Optimism abounds at East County farm with its first bamboo harvest.
As Lakewood Ranch resident Andrew Hardie enjoyed a sample of chicken curry with bamboo and mixed vegetables at Mixon Fruit Farms, his wife, Madeline, went to find out the ingredients for the spinach and bamboo dip that was being served.
“If I knew they were going to feed me, I would’ve had a smaller breakfast,” Hardie said with a laugh.
The Hardies were among dozens of people to go to Mixon Fruit Farms for its first asper bamboo harvest, where attendees sampled recipes that used bamboo and took a tram to the four acres of bamboo-growing on the farm.
Janet Mixon, co-owner of the farm, said they started planting bamboo about two-and -a-half years ago after struggling to maintain citrus. She and her husband, Dean, decided to diversify the farm to include a wedding area, a play area, a farmhouse and now the bamboo crops.
University Park resident Barbara Isaacs said bamboo was a “magic plant” that has a calming effect.
“I love bamboo for decorating, and then it had all these other qualities,” Isaacs said. “They’re edible, which I had no idea. That’s what piqued my interest.”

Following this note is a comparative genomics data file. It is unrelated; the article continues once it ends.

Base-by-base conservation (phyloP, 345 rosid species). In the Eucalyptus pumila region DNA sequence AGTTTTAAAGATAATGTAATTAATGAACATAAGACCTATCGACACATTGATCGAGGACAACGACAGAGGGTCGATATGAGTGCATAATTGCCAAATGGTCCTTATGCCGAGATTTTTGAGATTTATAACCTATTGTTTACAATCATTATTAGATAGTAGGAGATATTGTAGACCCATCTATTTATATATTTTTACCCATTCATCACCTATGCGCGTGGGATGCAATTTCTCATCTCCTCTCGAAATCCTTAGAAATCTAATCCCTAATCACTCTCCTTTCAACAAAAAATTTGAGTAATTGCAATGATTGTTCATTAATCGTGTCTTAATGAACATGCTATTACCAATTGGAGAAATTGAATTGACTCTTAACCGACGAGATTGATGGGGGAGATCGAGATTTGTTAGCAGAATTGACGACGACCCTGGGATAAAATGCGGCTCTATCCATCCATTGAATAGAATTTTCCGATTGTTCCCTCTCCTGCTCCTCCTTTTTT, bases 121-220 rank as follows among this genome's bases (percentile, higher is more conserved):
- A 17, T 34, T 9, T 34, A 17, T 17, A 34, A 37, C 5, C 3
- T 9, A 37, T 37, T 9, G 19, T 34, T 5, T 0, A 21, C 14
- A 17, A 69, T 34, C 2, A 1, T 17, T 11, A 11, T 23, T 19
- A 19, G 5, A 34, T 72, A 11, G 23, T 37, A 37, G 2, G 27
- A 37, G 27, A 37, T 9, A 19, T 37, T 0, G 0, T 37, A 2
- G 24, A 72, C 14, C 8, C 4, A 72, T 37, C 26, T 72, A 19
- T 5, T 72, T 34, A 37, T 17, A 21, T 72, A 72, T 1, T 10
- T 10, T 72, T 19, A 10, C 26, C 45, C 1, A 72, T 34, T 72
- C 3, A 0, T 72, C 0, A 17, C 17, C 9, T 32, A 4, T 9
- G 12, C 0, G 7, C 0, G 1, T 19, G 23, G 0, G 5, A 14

Although the Mixons’ newest venture is bamboo, the farm still grows 40 acres of citrus. Mixon said the farm had trees that were planted in the 1800s, but after diseases killed most of them, the farm likely doesn’t have a tree over 12 years old.
“We’ve gone through a lot of really hard times because of problems with citrus,” Mixon said. “I mean, it’s been a battle. When you add things to your business, it’s like starting a new business, so it takes five to seven years to see its success. We’re excited for all these things to actually happen and actually be profitable.”
A more extensive harvest of the bamboo will be done in the fall. In the meantime, if people are interested in buying bamboo cones, farm employees are able to harvest a small amount.
“I don’t have any doubt about the taste of everything and the fact that it’s good for you, so that is all good,” Mixon said.
Alex Vazquez, the executive culinary director for Mattison’s restaurants and catering, said he went to the farm because they are always trying to source local products for the restaurants. He said the summer is challenging because not many crops grow in Florida during the season.
“Bamboo is something we can offer that is locally sourced, so we will be interested in seeing what the process is all about,” Vazquez said. “I think the different applications of bamboo are what I’m most intrigued about.”